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Home > Smart Living> Innovation > This new app turns your phone into a space monitoring tool

This new app turns your phone into a space monitoring tool

You can now help crowdsource satellite data with the CAMALIOT app, which will allow scientists to make better Earth, space weather forecasting models

Model of the well-known 30 October 2003 Halloween solar storm produced by the MIDAS tomographic ionospheric model from the University of Bath.
Model of the well-known 30 October 2003 Halloween solar storm produced by the MIDAS tomographic ionospheric model from the University of Bath. (University of Bath)

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A few days back, the European Space Agency (ESA) released a new Android app that will turn your smartphone into an instrument for crowdsourced science. All you have to do is leave it by your window each night with your sat-nav (or satellite navigation) positioning turned on. Your phone will record small variations in satellite signals – through this new app. The data you collect and upload could help scientists create better weather forecasting models, among other things. Here’s how.

What is this new app?

The CAMALIOT app, developed through ESA’s Navigation Innovation and Support Programme (NAVISP) with the support of the Agency’s GNSS Science Support Centre, is compatible with more than 50 smartphone models, which are equipped with dual frequency sat-nav receivers. The data gathered by the app will be used for machine learning analysis of meteorology and space weather patterns. CAMALIOT is run by a consortium led by ETH Zurich in collaboration with the International Institute for Applied Systems Analysis.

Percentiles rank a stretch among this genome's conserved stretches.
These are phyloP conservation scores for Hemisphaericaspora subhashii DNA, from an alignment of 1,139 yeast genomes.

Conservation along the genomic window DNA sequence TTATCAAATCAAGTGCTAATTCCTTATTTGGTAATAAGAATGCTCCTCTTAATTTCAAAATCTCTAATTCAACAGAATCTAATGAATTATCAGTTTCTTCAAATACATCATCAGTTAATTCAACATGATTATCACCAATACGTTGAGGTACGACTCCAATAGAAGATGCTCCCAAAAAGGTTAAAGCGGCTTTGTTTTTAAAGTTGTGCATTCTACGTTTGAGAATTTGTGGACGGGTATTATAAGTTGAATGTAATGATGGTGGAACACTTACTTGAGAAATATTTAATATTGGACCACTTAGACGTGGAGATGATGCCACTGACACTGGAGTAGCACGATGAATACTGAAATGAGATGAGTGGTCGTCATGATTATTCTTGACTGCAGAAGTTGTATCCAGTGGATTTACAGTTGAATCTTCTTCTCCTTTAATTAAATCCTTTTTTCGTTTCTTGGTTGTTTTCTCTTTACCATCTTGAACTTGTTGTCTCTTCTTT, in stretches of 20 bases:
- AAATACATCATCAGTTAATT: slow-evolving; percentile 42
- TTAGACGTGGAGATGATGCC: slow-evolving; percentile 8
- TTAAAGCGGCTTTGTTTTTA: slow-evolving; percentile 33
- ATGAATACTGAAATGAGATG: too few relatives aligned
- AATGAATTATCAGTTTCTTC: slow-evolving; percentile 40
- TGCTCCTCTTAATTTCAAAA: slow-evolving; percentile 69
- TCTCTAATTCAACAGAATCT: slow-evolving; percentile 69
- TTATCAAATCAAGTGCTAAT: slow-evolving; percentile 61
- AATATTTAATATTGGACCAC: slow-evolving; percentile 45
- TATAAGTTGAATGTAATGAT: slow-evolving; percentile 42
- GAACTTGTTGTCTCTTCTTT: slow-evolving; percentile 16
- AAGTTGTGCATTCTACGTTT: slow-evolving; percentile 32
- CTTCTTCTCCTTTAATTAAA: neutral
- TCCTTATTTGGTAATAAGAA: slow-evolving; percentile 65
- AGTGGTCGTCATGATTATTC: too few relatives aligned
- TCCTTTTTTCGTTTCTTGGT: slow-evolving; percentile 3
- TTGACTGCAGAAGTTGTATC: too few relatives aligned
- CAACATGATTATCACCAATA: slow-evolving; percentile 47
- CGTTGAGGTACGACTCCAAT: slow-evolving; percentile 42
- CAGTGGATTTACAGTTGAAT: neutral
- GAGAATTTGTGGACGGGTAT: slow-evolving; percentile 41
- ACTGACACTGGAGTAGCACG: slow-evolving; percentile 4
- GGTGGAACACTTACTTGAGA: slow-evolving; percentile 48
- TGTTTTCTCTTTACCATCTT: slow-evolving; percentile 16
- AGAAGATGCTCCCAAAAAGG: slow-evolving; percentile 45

How does it work?

It’s pretty simple. Once you download the app from the Google Play store, all you have to do is click on ‘START LOGGING’ to collect the data from satellites. If possible, place your device somewhere with a clear view of the sky. You can click on the ‘STOP LOGGING’ button to stop the session. You can then upload this data to the app’s servers and repeat the same steps to log more data. Users can even see where they stand in terms of the number of observations and data uploaded through an in-app leaderboard system.

The CAMALIOT app is compatible with more than 50 smartphone models.
The CAMALIOT app is compatible with more than 50 smartphone models. (CAMALIOT)

Why do scientists need crowdsourced citizen science data?

The Global Navigation Satellite System (or GNSS) is a set of satellites that orbit the Earth - the Global Positioning System, developed by the US, and the European Union’s Galileo are two prominent examples of such satellite systems. The Indian Regional Navigation Satellite System (or IRNSS) is another example, which is expected to be expanded in the future. It currently covers India and a region extending 1,500 km around it.

Thousands of permanent GNSS stations continuously record sat-nav data. As the satellite signals travel down to Earth, they get modified by the amount of water vapour in the lower atmosphere. This helps to forecast rainfall, for example.

However, GNSS satellites also provide valuable information to many different location-based applications – be it the sat-nav in your car or your smartphone. Scientists can also use this data for research. The raw GNSS data from your Android smartphone, combined with the data already being received by the GNSS stations, will help in increasing the area of coverage.

How will this data help scientists?

For one, by using crowd-sourced GNSS data from many smartphones around the world, scientists will have better inputs for weather prediction models so that local rainfall events are forecast more accurately. They will also use the GNSS data to improve predictions of space weather – for example, events that can disturb our communication systems due to solar flares.

Finally, what’s in it for me?

This not only gives you a chance to be part of a citizen science initiative but there’s also the possibility of winning prizes such as a dual frequency Android phone and Amazon vouchers. This four-month citizen science campaign runs until the end of July.

Also read: How a citizen’s group in Bengaluru is battling climate change

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